Biomedical Engineering

Karen Moxon

Professor

GBSF 2519

530-752-8156

moxon@ucdavis.edu

 

 

Education

  • PhD, University of Colorado, Systems Engineering, 1994 
  • MS, University of Colorado, Systems Engineering, 1991
  • BS, University of Michigan, Chemical Engineering, 1984

Research Interests

Computational modeling, neural modeling, neurorobotics, neuromimetics, neurocontrol, multiple,single neuron recording.

Bio

Dr. Moxon has conducted ground breaking research in neuroengineering, developing computational approaches to study the encoding of sensory and motor information. An important focus of her work is the impact of neural injury on the representation of information in the brain. Early in her career, she contributed to the first demonstration of a closed-loop, real-time brain-machine interface system in a rat model that was quickly translated to non-human primates and, more recently, to humans with neurological disorders. This work has spurred an entirely new discipline within neuroengineering that has had a global impact. Dr. Moxon maintains an active research program, combining signal processing and the development of neural interface devices with computational approaches to study how changes in neural encoding contribute to recovery of function after spinal cord injury.

Patents

  • “Optoelectronic Remotely Powered Silicon-based Hybrid Neural Electrode”, Registration No. 36,317, Filing Date July 21, 2008.
  • “Chronic, in-vivo neurotransmitter sensor”, Serial No. US11/879,616, Filing Date July 18, 2007.
  • “Wireless controlled neuromodulation system” Serial No. US11/753,256 Filing Date May 24, 2007.
  • “Method to quantitatively measure effect of psychotropic drugs on sensory discrimination”, Serial No. 60/760,211, Filing Date January 19, 2006, pending.
  • “Ceramic based multi-site electrode arrays and methods for their production”, serial No. 09/000,601, Filing Date, October 19, 2001, Awarded September, 2004.

Selected Publications

  1. Karunakaran S, Grasse DW, Moxon KA. Role of CA3 theta-modulated interneurons during the transition to spontaneous seizures. Experimental Neurology 283(Pt A):341-52, 2016 PubMed PMID: 27353968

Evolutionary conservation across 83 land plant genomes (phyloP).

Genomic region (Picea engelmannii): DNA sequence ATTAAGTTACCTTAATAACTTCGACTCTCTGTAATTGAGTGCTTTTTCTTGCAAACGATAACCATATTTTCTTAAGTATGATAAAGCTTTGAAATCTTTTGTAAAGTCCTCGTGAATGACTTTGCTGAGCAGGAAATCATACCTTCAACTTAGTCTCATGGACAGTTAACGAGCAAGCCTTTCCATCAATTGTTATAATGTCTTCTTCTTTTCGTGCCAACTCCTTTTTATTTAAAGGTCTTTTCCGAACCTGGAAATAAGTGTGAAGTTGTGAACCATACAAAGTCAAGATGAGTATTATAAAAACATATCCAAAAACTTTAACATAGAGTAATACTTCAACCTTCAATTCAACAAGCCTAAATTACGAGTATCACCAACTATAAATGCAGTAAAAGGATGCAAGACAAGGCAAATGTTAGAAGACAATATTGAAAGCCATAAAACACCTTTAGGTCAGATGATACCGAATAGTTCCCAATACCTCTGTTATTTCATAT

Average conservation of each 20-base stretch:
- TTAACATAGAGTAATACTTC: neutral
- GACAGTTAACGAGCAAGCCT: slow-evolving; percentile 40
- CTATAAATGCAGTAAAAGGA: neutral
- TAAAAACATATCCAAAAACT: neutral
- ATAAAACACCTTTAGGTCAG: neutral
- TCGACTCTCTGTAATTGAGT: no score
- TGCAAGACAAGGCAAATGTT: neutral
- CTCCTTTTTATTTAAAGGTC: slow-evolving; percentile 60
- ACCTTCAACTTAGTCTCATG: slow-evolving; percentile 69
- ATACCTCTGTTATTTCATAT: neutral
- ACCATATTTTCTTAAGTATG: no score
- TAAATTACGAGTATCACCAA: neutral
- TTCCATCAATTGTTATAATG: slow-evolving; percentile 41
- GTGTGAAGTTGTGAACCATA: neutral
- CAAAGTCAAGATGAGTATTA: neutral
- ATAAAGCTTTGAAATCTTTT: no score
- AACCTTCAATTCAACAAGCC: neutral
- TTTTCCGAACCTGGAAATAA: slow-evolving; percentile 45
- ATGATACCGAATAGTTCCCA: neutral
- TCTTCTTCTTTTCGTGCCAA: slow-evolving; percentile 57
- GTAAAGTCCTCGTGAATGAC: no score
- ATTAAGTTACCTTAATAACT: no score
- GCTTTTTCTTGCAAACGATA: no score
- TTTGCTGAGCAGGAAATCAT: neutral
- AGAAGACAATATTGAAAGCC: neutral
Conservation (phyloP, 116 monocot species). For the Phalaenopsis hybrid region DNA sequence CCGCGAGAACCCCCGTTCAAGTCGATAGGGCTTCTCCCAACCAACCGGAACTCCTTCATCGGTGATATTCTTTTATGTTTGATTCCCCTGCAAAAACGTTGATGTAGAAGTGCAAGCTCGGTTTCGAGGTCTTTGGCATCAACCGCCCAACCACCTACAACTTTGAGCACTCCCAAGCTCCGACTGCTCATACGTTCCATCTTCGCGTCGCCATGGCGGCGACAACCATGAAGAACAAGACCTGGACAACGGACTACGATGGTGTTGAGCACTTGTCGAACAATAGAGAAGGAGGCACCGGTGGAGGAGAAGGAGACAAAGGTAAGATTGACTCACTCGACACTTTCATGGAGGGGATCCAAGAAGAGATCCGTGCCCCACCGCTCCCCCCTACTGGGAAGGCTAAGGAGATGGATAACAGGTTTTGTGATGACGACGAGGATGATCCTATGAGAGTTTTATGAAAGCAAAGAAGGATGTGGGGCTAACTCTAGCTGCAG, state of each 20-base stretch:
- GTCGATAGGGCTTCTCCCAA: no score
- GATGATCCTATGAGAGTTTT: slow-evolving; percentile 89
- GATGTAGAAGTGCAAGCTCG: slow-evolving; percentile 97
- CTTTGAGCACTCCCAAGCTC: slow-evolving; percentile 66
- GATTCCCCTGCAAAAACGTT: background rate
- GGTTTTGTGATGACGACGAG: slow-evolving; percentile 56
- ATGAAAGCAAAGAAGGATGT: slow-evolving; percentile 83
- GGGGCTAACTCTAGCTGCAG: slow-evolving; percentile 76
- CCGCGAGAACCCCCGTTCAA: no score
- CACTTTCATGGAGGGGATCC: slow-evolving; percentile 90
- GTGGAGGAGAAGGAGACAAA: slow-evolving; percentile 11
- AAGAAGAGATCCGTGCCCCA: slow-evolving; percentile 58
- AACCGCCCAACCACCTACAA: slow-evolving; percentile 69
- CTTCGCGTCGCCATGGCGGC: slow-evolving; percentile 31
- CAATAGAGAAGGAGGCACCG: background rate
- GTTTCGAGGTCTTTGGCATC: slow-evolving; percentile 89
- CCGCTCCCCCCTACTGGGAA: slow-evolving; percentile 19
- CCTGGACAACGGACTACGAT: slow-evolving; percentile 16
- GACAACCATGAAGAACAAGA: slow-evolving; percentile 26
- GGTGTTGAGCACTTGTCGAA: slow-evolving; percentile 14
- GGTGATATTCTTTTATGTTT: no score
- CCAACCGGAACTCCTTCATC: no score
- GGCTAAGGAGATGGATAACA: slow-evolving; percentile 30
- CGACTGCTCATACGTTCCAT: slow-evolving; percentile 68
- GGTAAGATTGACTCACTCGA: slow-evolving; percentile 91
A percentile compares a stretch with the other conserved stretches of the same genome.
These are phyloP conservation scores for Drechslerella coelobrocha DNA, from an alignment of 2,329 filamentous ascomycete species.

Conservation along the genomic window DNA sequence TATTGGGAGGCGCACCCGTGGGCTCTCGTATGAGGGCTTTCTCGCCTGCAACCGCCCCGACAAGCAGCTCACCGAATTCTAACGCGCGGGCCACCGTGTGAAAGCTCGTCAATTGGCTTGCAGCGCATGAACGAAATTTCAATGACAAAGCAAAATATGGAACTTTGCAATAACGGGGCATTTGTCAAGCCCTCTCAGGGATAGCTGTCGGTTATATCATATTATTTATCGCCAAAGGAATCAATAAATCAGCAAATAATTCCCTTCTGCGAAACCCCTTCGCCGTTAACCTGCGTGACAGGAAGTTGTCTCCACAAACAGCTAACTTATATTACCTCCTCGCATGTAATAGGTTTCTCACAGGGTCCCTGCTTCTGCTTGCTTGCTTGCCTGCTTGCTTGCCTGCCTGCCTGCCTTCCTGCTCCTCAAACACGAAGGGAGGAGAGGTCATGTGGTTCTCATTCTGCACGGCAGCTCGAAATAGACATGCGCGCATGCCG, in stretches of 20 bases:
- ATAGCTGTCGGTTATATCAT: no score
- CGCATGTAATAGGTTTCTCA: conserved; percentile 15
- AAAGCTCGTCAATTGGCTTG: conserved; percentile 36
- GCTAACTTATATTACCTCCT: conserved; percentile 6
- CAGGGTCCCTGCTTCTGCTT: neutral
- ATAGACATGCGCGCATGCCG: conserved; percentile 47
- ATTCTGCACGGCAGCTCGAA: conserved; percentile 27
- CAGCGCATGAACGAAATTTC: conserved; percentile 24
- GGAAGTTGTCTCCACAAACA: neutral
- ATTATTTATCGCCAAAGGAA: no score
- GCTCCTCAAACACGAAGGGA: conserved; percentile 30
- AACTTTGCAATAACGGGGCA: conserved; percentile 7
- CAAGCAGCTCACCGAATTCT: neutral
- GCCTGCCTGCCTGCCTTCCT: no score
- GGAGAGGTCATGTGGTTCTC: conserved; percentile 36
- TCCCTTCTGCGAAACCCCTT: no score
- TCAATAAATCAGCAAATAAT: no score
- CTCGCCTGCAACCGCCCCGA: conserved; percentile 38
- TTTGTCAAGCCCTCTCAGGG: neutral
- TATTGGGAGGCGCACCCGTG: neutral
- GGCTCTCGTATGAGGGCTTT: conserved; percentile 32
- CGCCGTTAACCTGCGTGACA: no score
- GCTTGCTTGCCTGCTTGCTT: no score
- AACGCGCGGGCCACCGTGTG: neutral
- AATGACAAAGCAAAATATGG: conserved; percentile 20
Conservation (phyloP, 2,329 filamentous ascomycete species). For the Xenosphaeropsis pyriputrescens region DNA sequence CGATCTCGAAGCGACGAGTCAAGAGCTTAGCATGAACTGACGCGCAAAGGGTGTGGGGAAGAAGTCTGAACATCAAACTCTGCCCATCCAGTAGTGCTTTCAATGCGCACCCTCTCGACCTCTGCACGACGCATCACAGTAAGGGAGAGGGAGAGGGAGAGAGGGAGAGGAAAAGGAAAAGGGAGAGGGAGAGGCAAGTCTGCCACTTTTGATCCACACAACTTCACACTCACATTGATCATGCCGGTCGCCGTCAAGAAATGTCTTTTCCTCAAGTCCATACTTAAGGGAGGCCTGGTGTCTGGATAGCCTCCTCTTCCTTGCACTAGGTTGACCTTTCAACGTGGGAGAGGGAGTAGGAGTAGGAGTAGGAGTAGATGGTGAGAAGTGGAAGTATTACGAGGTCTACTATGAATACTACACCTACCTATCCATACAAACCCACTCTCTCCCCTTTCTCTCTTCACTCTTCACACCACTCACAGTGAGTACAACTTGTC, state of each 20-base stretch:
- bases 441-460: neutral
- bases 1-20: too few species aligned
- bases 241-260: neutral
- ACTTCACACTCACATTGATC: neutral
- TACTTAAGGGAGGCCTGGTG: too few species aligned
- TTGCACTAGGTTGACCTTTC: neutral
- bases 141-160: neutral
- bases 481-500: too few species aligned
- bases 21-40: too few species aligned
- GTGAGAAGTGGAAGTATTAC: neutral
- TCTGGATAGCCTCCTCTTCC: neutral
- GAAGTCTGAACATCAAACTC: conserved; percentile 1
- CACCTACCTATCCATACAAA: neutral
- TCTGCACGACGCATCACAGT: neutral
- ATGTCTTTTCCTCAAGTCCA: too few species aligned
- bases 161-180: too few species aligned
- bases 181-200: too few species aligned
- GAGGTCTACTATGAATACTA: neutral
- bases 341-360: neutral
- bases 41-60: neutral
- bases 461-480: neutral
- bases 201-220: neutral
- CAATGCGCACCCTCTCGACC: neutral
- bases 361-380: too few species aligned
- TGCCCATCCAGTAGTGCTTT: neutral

2. Ganzer PD, Manohar A, Shumsky JS, Moxon KA. Therapy induces widespread reorganization of motor cortex after complete spinal transection that supports motor recovery. Experimental Neurology 279:1-12, 2016 PubMed PMID: 26826448.
  3. Moxon, KA, Foffani G Brain-Machine Interfaces Beyond Neuroprosthetics, Neuron, 86(1):55-67, 2015.
  4. Knudsen EB, Powers ME, Moxon, KA Dissociating movement from movement timing in the rat primary motor cortex, J Neuroscience, 34(47):15576-86, 2014.
  5. Moxon KA, Oliviero A, Aguilar J, Foffani G. Cortical reorganization after spinal cord injury: Always for good? Neuroscience, 283:78-94, 2014.
  6. Scaglione A, Foffani G Moxon KA Spike count, spike timing and temporal information in the cortex of awake, freely moving rats, Journal of Neural Engineering, 11(4):046022, 2014.
  7. Misra, A, Burke J, Ramayya A, Jacobs J, Sperling M, Moxon K, Kahana M, Evans J, Sharan A Methods for implantation of micro-wire bundles and optimization of single/multiunit recordings from human mesial temporal lobe, Journal of Neural Engineering, 11(2):026013, 2014.
  8. Graziano A, Foffani G, Knudsen EB, Shumsky EB, Moxon KA Passive exercise of the hind limbs after complete thoracic transection of the spinal cord promotes cortical reorganization, PLoS One, 8(1): e54350, 2013.
  9. Scaglione S, Moxon KA, Aguilar J, Foffani G Trial-to-trial variability in the responses of neurons carries information about stimulus location in the rat whisker thalamus, Proceedings of the National Academy of Science, 108(36):14956-61. 2011.
  10. Leiser S., Moxon K.A., Response properties of rat trigeminal ganglion neurons during natural whisking behaviors, Neuron, 53(1):117-33, 2007.
border